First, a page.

How to Determine Number of Protons and Electrons in Ions

Steps to Determine the Charge of an Ion

Carbon atom

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The number of protons and electrons in an atom or molecule determines its charge and whether it is a neutral species or an ion. This worked chemistry problem demonstrates how to determine the number of protons and electrons in an ion. For atomic ions, the key points to keep in mind are:

  • A neutral atom has the same number of protons and electrons. This number is the atomic number of the element.
  • A positively-charged ion or cation has more protons than electrons. The proton number is the atomic number of the element, while the electron number is the atomic number minus the charge.
  • A negatively-charged ion or anion has more electrons than protons. Again, the number of protons is the atomic number. The number of electrons is the atomic number added to the charge.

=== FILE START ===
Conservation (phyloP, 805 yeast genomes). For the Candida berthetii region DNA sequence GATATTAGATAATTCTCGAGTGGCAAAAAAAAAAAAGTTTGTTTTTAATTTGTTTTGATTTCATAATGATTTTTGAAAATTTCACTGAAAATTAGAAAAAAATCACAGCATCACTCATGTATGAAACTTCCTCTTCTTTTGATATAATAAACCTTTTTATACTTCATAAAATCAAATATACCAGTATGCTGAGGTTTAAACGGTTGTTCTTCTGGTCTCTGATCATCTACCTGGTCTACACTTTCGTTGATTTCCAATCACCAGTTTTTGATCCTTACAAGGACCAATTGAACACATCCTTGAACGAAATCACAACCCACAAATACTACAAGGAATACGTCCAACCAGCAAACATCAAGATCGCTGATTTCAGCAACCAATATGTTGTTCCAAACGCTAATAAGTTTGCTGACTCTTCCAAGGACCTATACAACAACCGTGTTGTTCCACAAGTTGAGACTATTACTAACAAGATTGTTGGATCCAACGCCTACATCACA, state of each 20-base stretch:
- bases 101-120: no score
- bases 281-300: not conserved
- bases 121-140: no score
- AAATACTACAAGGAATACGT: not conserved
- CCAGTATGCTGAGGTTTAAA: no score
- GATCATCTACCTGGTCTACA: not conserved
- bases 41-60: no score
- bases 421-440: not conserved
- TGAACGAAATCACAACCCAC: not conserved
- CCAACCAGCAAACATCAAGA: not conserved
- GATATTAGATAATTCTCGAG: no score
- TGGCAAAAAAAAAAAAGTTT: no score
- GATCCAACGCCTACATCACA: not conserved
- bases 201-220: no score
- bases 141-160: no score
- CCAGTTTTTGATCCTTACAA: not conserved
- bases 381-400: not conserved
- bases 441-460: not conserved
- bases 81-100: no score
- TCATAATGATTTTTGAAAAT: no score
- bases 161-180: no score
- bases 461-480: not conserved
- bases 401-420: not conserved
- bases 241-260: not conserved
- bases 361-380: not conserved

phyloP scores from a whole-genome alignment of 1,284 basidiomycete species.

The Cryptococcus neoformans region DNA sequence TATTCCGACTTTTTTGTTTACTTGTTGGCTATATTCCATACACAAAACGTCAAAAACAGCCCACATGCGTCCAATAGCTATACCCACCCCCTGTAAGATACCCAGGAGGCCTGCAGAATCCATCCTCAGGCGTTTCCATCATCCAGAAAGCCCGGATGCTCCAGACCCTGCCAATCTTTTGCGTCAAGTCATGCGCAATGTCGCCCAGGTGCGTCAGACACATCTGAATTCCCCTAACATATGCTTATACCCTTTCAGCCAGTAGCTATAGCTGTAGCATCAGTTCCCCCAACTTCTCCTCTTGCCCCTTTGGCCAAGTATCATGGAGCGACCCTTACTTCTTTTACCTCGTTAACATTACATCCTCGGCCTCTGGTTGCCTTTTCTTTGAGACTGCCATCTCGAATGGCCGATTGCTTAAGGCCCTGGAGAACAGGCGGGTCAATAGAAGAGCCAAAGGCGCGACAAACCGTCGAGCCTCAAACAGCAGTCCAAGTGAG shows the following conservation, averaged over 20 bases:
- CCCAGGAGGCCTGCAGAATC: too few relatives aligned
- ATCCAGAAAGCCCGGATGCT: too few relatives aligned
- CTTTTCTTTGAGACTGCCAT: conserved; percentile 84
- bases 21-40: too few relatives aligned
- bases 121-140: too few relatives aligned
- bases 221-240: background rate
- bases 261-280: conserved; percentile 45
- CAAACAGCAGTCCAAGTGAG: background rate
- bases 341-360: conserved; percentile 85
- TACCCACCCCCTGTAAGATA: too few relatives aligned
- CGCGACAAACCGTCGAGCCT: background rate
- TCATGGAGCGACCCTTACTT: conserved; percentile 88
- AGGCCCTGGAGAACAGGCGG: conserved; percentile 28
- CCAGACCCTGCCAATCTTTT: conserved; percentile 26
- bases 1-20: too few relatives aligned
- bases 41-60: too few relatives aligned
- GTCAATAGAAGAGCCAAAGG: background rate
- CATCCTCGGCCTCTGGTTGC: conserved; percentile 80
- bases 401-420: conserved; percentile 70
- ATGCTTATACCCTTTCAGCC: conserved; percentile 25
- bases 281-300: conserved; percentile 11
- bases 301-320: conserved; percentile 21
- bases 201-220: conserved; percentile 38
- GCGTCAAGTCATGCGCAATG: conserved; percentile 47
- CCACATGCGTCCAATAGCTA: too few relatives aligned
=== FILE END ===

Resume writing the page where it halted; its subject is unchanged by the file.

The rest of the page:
Protons and Electrons Problem

Identify the number of protons and electrons in the Sc3+ ion.


Use the Periodic Table to find the atomic number of Sc (scandium). The atomic number is 21, which means that scandium has 21 protons.

While a neutral atom for scandium would have the same number of electrons as protons, the ion is shown to have a +3 charge. This means it has 3 fewer electrons than the neutral atom or 21 - 3 = 18 electrons.


The Sc3+ ion contains 21 protons and 18 electrons.

Protons and Electrons in Polyatomic Ions

When you are working with polyatomic ions (ions consisting of groups of atoms), the number of electrons is greater than the sum of the atomic numbers of the atoms for an anion and less than this value for a cation.